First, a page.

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More Filipinos believe publishing criticism vs government dangerous – SWS

Janvic Mateo - The Philippine Star
More Filipinos believe publishing criticism vs government dangerous â SWS
The survey, conducted from Nov. 21 to 25 with the results released yesterday, found that 65 percent of the 1,500 adult respondents agree to the statement “it is dangerous to print or broadcast anything critical of the administration, even if it is the truth.”
The STAR / Edd Gumban

MANILA, Philippines — The number of Filipinos who believe that it is dangerous to publish or broadcast anything critical of the administration has sharply increased over the past year, a survey of the Social Weather Stations (SWS) showed.

The survey, conducted from Nov. 21 to 25 with the results released yesterday, found that 65 percent of the 1,500 adult respondents agree to the statement “it is dangerous to print or broadcast anything critical of the administration, even if it is the truth.”

Only 16 percent disagreed with the statement, while 18 percent were undecided. SWS said this gives a net score +49, up by 28 points from the +21 score obtained last July.

In the earlier survey, 51 percent of the respondents agreed that it is dangerous to print or broadcast anything critical of the administration, while 30 percent disagreed.

The net score is the rounded off difference between those who agreed and disagreed with the statement.

According to SWS, the net score on danger in publishing criticisms increased in all areas, with the highest in Mindanao at +58 (from +28 in July). It was followed by those in the Visayas at +55 (from +26), Balance Luzon at +47 (from +16) and Metro Manila at +30 (from +16).

Freedom of speech

The same survey, however, showed an increase in the number of Filipinos believing that they have the freedom to speak freely in the country.

Some 65 percent of the respondents agreed with the statement that they can say anything they want, openly and without fear, even if it is against the administration. Nineteen percent disagreed, while 16 percent were undecided, resulting in a net score of +46.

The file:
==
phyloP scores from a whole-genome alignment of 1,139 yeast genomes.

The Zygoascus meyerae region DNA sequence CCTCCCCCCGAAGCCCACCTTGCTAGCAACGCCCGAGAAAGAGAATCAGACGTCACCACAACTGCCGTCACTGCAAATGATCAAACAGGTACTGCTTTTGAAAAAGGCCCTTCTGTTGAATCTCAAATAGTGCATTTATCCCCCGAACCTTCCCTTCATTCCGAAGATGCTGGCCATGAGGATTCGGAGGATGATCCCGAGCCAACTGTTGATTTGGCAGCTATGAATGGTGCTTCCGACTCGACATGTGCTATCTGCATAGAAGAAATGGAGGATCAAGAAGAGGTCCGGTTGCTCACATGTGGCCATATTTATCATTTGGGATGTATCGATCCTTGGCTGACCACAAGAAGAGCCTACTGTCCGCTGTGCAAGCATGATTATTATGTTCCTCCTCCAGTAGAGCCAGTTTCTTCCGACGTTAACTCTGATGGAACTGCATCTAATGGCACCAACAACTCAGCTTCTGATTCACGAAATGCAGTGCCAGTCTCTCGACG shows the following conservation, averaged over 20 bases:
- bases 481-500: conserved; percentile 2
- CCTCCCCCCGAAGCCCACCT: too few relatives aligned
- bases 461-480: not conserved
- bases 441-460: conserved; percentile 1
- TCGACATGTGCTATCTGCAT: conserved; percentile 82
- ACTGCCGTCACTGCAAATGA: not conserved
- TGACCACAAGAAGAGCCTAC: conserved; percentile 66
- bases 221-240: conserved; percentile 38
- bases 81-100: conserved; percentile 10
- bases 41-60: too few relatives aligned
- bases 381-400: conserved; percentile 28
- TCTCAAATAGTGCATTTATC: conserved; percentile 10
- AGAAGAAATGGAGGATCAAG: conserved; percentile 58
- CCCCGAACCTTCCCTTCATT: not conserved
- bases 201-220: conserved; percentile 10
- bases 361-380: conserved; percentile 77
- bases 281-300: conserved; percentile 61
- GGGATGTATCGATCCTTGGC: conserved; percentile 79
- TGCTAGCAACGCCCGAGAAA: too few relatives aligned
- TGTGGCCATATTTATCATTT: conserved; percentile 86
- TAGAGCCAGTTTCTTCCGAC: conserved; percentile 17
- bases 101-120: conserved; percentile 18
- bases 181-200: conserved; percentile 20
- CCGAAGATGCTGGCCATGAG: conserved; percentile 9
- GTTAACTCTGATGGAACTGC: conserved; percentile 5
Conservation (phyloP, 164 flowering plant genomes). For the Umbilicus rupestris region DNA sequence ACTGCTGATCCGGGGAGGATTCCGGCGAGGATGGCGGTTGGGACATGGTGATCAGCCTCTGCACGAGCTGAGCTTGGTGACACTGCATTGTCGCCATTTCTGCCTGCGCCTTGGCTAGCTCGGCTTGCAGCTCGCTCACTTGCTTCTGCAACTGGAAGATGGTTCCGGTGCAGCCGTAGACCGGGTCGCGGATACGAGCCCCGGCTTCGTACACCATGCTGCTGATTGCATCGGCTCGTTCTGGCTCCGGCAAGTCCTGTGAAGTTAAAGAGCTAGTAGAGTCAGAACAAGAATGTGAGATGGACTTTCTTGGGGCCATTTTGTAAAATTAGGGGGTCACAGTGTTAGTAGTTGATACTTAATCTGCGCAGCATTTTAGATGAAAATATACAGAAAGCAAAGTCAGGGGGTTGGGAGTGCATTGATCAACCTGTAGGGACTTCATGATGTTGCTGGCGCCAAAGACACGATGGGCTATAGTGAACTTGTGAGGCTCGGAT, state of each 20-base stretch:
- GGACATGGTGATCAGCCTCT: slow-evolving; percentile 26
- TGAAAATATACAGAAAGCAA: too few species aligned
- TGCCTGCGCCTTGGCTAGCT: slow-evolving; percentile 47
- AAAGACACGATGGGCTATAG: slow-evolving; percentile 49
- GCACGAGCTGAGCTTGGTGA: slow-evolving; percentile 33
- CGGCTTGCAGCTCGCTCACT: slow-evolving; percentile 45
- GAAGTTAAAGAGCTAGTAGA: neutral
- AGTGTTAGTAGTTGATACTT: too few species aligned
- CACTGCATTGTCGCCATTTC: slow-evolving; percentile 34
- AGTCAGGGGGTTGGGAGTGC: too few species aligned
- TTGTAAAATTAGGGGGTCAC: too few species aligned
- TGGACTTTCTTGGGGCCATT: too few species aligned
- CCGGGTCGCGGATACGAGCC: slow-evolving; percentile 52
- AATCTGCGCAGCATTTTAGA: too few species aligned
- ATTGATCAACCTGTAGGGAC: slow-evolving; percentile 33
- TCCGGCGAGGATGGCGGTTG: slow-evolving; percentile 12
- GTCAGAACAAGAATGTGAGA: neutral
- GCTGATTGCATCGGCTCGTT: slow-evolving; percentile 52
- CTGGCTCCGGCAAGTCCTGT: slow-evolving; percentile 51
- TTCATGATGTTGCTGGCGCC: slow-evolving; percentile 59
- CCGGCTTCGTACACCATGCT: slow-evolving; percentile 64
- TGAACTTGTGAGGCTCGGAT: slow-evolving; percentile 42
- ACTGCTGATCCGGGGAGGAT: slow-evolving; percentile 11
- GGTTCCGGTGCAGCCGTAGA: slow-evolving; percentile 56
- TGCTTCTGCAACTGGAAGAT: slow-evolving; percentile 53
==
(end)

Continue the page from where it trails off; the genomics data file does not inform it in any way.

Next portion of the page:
The latest score is five points higher than the most recent survey on the issue last June 2019, where only 59 percent agreed while 18 percent disagreed with the statement.

SWS said this is the highest score in terms of personal freedom since the +48 obtained in January 2001. Net personal freedom increased in the Visayas to +59 (from +47) and Mindanao to +55 (from +32), while it fell among respondents in Metro Manila to +28 (from +45). It stayed at +42 among those living in the rest of Luzon.

SWS said the survey has a sampling error margin of +/- 2.5 percent for national percentages.

Admin defense

Malacañang defended yesterday the Duterte administration from the possible adverse impact of the SWS survey.

Presidential spokesman Harry Roque Jr. justified the fates of online news site Rappler and television station ABS-CBN after they faced separate legal challenges after they got the ire of Duterte.

ABS-CBN was shut down last year after they failed to get a renewal of  their franchise to operate.

Roque maintained that the administration respects the right to free speech, which is guaranteed under the Constitution.

“Well, for me, people shouldn’t doubt their right to exercise free speech because that is guaranteed under the Constitution, and the President, as a lawyer, has sworn to uphold the Constitution including the Bill of Rights,” Roque said in Filipino.

Pressed further on whether media outfits which carry critical stories won’t suffer the same fate as ABS-CBN and Rappler, Roque said the two news firms had issues with their legitimacy as media outfits in the country.

“It was an Aquino-appointed SEC which said Rappler violated the Constitution, not the President. And with ABS-CBN, their franchise really expired and it was only Congress that would give them that franchise, not the President,” he explained. –  Christina Mendez

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